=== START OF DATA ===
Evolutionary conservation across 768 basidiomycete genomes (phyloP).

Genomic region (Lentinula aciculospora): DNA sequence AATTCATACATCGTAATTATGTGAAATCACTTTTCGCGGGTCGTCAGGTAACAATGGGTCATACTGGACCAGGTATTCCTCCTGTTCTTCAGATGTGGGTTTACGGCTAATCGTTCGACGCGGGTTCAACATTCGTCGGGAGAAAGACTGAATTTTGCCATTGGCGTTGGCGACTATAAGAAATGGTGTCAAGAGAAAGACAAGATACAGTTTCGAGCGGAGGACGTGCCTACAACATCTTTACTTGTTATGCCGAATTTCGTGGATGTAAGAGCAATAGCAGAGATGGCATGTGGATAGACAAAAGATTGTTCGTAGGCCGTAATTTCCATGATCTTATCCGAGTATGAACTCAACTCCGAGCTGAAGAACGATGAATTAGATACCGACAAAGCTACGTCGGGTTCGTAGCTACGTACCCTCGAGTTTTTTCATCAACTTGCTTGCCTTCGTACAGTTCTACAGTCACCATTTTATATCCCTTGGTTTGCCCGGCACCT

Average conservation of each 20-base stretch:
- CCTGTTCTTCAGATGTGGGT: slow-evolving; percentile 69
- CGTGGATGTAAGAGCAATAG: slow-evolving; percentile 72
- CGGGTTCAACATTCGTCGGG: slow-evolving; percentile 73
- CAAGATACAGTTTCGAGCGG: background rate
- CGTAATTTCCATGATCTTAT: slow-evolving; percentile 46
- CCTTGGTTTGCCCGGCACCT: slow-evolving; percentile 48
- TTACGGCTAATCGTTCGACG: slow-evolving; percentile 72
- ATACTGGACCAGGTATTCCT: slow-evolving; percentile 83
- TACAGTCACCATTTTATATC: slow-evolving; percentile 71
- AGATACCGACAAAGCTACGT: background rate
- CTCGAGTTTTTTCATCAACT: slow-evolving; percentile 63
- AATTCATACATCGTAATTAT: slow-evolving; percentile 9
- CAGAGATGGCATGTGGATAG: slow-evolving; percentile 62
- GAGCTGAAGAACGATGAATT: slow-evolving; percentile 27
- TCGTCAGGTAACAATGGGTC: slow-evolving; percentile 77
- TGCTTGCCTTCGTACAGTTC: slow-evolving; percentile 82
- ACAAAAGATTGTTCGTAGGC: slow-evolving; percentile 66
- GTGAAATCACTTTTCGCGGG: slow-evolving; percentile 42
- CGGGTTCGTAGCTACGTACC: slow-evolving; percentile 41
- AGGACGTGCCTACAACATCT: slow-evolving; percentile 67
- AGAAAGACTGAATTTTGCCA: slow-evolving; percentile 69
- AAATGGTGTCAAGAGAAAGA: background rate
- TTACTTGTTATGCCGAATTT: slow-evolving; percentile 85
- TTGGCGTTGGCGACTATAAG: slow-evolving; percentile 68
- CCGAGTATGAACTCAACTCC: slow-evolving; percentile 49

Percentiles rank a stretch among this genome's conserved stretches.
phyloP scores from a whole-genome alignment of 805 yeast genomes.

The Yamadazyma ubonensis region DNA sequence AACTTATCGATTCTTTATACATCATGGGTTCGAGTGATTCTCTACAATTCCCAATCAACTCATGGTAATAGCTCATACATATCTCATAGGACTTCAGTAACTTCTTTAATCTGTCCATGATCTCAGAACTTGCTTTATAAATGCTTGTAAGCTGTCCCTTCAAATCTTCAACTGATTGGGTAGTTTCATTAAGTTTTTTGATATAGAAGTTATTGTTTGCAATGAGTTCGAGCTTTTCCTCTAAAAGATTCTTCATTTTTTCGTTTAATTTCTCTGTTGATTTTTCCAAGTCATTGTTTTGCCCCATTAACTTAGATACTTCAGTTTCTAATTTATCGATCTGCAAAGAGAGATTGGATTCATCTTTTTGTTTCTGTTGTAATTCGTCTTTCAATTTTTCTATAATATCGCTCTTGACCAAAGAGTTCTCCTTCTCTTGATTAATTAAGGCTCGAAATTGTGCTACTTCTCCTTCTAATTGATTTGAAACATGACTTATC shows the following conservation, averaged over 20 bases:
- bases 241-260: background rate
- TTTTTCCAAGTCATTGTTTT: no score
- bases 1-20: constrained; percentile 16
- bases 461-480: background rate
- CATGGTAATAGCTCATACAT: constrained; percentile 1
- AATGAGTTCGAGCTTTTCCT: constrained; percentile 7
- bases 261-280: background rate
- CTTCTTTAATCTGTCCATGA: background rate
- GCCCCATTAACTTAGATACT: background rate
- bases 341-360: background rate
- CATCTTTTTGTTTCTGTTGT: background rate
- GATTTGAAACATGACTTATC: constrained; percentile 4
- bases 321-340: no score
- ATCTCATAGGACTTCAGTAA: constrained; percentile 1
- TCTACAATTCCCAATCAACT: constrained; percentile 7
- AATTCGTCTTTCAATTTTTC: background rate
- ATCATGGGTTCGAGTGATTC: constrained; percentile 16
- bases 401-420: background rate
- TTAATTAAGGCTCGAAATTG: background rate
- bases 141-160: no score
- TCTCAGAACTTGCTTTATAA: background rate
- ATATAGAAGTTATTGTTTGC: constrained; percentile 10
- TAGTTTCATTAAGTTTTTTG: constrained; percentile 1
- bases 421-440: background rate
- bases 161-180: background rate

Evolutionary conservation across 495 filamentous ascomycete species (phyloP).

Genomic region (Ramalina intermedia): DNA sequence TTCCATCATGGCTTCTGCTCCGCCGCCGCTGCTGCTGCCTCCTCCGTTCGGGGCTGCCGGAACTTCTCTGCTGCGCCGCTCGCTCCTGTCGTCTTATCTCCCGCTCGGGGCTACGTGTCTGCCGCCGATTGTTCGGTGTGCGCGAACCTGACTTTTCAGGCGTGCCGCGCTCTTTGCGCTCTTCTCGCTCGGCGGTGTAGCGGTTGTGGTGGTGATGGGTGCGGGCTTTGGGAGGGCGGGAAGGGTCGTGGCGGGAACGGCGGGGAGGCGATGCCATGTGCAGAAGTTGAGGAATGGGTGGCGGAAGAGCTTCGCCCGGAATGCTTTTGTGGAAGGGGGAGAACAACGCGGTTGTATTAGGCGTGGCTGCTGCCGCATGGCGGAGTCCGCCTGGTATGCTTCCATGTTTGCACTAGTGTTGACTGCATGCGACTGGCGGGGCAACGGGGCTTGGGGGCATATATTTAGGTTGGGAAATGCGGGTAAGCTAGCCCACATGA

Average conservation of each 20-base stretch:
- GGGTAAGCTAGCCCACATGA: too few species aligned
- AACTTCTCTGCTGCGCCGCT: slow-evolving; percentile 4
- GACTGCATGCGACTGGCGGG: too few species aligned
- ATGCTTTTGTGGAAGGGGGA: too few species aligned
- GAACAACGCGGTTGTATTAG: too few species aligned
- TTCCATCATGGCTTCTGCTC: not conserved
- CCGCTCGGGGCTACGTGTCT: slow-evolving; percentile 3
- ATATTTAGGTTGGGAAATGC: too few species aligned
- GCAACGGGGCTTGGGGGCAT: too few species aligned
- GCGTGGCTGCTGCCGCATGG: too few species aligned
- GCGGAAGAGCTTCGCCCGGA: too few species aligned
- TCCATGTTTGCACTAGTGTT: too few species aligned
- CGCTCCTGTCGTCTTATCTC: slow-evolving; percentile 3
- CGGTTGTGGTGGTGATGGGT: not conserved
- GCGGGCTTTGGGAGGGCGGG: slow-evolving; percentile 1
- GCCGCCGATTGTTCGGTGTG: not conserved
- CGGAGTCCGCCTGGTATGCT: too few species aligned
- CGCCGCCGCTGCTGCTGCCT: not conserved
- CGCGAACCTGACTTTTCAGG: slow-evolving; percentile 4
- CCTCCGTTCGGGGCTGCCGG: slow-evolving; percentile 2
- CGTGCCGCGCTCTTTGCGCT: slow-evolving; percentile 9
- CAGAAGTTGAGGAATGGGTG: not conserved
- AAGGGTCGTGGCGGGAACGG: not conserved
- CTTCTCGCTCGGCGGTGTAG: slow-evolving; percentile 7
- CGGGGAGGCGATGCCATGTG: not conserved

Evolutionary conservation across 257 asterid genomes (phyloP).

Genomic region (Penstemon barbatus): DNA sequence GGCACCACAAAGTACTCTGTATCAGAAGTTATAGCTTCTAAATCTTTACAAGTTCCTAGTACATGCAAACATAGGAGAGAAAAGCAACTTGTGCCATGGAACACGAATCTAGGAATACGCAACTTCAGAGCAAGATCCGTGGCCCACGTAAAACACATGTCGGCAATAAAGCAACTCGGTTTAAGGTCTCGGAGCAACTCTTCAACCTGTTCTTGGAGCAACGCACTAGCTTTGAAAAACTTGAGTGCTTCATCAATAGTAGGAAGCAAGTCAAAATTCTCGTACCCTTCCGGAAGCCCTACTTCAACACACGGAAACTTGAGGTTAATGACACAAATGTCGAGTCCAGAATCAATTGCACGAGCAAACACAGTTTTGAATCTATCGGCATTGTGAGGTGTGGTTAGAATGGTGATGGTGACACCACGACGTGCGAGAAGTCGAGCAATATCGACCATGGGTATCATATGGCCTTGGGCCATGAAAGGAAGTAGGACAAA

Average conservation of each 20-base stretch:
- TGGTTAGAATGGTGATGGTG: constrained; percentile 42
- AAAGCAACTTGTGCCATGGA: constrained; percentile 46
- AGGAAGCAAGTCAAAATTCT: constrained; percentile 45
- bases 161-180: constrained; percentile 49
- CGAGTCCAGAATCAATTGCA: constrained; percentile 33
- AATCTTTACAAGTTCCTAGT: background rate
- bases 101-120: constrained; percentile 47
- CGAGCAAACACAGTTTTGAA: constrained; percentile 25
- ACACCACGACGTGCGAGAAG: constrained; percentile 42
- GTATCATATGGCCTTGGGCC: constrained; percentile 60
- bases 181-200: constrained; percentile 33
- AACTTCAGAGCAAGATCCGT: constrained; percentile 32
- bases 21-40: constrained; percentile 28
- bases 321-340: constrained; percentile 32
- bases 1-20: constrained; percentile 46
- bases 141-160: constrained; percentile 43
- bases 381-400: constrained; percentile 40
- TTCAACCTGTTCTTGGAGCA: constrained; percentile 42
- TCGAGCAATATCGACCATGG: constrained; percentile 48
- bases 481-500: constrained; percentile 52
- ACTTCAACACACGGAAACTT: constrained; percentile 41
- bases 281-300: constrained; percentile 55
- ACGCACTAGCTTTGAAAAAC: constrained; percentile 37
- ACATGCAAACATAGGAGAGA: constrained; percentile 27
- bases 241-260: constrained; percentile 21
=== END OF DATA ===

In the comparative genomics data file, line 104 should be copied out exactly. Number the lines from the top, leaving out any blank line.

- bases 381-400: constrained; percentile 40